In my dreams I’m back on the couch at Gwen’s house, Charlie is out in the side bedroom, his medication has knocked him out early again.  The two of them, those idiots who couldn’t be bothered to just wait until he was across the country, are all over each other.  I can’t see them, my head won’t seem to turn that way, but the couch shifts continuously in time with their…everything.  Ryan’s back bumps into me, there’s nowhere near enough couch for me to stay here, I need to give up on the idea that my presence is a deterrent to anything.  They’ve clearly forgotten I’m even in the room.  I get up, off the couch, and trudge towards the basement, making no effort to be quiet about it, the lights flashing weirdly in my face, hurting my eyes.

Said eyes pop open, in the car behind the store again, and the light that’s flashing at me is attached to a police cruiser because of course it is.  Half asleep, and not even thinking about the right thing to do, I get out of the car with my hands stuffed in my pockets.


7: Shane, Tachypsychia

“Stop right there!  Take your hands out of your pockets, slowly, and put them on the roof of the car.”

It hadn’t even occurred to me until that instant, when I saw the panic on his face.  My right hand is closed around my phone, and it’s nice and dark, and all I’d have to do it pull it out of my pocket fast, like I was trying to beat him to the draw, and that would be the end of it.  But I don’t really want that, and even if I do I don’t have the guts.  Funny, the things you think of in those stretched-out moments.

“You have until the count of three to comply!”

I can see Charlie, in my mind’s eye, in the exact same spot, staring into a barrel and finding it meaningless.  But I would have heard of it if he had, suicide by cop would make the papers.  I’m apparently unable to act at all now, I just stand there and stare dumbly at the cop as he approaches, only lowering his gun when he’s safely behind me, emptying my pockets like they’re on a mannequin’s legs.


8: Charlie, Twisting My Arm

“You can’t compel me.  I have a right to refuse treatment.”  My arms are bound, I can’t get them free, I’m tired but I keep pulling.  The IV twists in my arm; it hurts with every movement, but that’s hardly a reason to stop.  “You hear me?  I refuse treatment; get it off me!”

No one is listening.  There’s a slamming sound across the room, the door opens a second later, and a hospital bed rolls in with a guy handcuffed to it.  With Shane handcuffed to it.  Someone beat the hell out of him.


9: Ryan, Martyrs

I’m sitting on the hood of Gwen’s car, I know she has to leave for work soon, and just waiting.  All of this silence is starting to drive me mad, it’s like the three of them disappeared off the face of the earth.  She walks out the front door, not looking over in my direction yet, and my eyes follow her down the steps, along the path, and to the driveway.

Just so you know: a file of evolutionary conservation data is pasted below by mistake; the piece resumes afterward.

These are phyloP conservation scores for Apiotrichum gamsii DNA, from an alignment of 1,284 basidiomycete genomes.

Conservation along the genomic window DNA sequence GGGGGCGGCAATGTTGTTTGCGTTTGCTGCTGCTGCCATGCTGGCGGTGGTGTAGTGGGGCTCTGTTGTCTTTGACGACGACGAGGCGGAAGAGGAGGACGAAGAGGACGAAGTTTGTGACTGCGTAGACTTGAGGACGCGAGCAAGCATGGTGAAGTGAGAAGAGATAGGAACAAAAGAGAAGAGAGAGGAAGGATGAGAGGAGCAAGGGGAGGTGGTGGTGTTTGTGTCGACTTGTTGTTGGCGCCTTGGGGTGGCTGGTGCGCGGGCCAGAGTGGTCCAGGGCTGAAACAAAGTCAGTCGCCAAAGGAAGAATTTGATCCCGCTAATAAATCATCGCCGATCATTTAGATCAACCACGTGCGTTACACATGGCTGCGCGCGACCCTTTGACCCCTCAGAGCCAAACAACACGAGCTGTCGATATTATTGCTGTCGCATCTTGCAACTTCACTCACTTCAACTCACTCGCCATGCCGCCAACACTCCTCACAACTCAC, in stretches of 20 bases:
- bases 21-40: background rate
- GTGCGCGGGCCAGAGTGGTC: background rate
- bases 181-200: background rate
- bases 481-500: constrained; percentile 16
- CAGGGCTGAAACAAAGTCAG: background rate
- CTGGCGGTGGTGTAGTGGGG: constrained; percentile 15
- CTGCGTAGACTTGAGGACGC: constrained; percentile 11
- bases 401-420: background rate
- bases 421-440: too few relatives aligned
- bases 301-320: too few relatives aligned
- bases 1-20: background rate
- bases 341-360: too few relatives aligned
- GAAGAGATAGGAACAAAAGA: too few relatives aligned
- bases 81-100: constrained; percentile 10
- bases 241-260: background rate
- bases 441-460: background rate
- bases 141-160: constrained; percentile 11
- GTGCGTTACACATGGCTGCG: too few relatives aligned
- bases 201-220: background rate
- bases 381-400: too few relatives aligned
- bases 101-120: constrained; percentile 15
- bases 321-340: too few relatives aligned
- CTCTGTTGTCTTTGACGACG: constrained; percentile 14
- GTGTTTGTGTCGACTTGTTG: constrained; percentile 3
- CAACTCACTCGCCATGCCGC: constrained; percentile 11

“Any sign of Charlie yet?”

She stops, surprised to hear my voice despite the fact that she’s practically right on top of me.  “No, nothing yet.  Please get off my car; I need to leave now.”

I jump off the hood and step away, trying to hate Charlie for ruining this instead of myself.  “Can’t we just be happy, Gwen?  We screwed up, I get that, but we don’t have to be martyrs about it.”


10: Shane, Charges

“They said you’re in for trespassing, criminal mischief, and resisting arrest.”  It’s Charlie’s voice that wakes me up; I have no idea how long he’s been talking, he’s not even looking at me.  “They got me for drunk and disorderly, public urination, and resisting arrest.  Funny how they charge you in threes, isn’t it?”

I try to sit up, but that’s apparently not happening.  The last thing I remember is my head being forced forward, into the roof of the car.  “Where have you been all this time?”

“You don’t get to ask questions today, that’s your official sentence.  Mine is forced chemotherapy, apparently.  How long have you known?”


11: Shane, Everything

“How long have I known what?”

“Don’t lie to me, Shane; Gwen told me everything.”

It takes me a long time to think of an answer, and while I’m thinking he’s just staring at me.  “I don’t know, a few weeks, maybe.”

“And you didn’t tell your best friend that whole time.”  He’s got this bitter smile on his face.

“As far as I knew they hadn’t done anything about it until a few nights back.”

“Right, they were just waiting me out.  ‘Charlie’s going to kick the bucket in a few months, or at least he’ll be out of the state, then we don’t have to feel guilty about going behind his back.  He never even has to know.'”


12: Shane, To Dump a Dying Man

“It’s not like that.”  Or maybe it is, I don’t even know any more.  “I mean, yeah, it was horrible, but how would you have handled it?”

Charlie’s staring at me, and I can’t tell if he’s gone even whiter than before, or if I didn’t notice just didn’t notice.  His eyes are sunken and he’s really, really thin; and suddenly I’m more keenly aware of just how bad off my best friend is than I’ve ever been.

“I don’t know; I’ve never conspired to dump a dying man before.  I’ve never switched teams, either.”

My mouth is dry and I’ve got this profound layer of cold just under my skin, all through my body.  “Just go to California, man.  Get better.”